While regulators and industry officials say these facilities are safe, coalfield residents have lived in fear of coal-slurry dams since Buffalo Creek, a disaster that prompted major reforms and led to passage of the 1977 federal strip-mining law.
Measures of how well slurry used for embankment construction compacts are one of the factors that goes into calculating whether such dams are stable and safe. Mine operators or their consultants estimate the expected compaction of the construction material when they apply for permits from DEP.
West Virginia law does not require mine operators to perform periodic compaction testing, but DEP typically includes a mandate for such tests -- about once a week -- as a condition of permit approval.
But over the years, federal and state agencies have generally not performed any spot-checks to confirm that company compaction tests are properly done or ensure companies are accurately reporting the results.
"Much like the Clean Water Act program, the dam program has been self-verification and self-reporting by industry," said Tom Clarke, director of the DEP Division of Mining and Reclamation.
OSM engineers, though, "became concerned that embankment construction quality control may be inconsistent," according to the report summary.
Federal agency engineers, "observed cases of material being placed under wet conditions, excessive lift thicknesses, and consultants recording passing test results when visual observations (pumping and rutting) indicate the material may not be adequately compacted."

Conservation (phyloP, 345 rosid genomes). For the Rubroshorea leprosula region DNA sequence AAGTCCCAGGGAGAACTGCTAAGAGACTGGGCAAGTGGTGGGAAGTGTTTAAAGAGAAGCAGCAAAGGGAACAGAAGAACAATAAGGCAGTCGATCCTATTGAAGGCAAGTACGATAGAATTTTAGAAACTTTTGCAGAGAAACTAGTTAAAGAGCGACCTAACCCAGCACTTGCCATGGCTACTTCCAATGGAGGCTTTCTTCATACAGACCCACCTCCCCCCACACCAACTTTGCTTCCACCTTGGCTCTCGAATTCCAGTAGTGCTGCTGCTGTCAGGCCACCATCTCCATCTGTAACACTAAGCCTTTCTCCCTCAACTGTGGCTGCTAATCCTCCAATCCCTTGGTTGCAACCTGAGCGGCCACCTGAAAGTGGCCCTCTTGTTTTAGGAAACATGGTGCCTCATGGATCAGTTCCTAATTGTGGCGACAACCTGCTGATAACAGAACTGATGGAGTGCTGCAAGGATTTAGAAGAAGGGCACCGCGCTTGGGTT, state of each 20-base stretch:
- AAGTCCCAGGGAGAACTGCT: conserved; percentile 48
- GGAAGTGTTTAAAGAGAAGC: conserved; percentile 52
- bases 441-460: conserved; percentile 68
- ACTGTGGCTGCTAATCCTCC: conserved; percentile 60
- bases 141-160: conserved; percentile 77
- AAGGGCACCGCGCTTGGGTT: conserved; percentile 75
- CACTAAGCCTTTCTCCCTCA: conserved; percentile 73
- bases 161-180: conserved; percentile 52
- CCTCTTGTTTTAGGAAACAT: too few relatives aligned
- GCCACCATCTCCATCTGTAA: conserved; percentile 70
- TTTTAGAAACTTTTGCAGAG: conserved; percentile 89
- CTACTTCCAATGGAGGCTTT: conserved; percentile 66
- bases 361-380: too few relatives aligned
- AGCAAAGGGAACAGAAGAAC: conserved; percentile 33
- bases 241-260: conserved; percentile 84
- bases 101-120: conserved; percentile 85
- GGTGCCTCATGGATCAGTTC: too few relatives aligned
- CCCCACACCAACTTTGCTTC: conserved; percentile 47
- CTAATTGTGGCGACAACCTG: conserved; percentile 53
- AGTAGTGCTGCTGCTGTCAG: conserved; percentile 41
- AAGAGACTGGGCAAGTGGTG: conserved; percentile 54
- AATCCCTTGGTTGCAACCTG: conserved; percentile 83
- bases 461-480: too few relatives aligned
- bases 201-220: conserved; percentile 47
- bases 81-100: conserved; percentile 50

Among other things, OSM officials questioned why the mining industry most frequently uses bulldozers to compact dam construction material, when dozers are not designed for that purpose and other equipment could be more effective.
"I'm proud we've gone this far," said Roger Calhoun, director of OSM's Charleston field office. "We're on the cutting edge with these tests. The citizens asked for this. They said, "don't trust the companies, check them.'"
But after OSM completed its testing and the results were in, DEP officials complained about the federal agency's methods.
Jim Pierce, a DEP dam safety engineer, said Thursday that OSM investigators tested an upper layer of coal refuse that had not had a chance to compact, and wrongly averaged results from multiple tests at the same impoundment.
DEP hired its own consultant to perform more tests. Those tests are done, and the two agencies are reviewing the results and discussing the matter further with the U.S. Mine Safety and Health Administration, which also regulates coal-slurry impoundments.
There is no timeline for completing the work, said DEP spokeswoman Kathy Cosco.
Reach Ken Ward Jr. at kw...@wvgazette.com or 304-348-1702.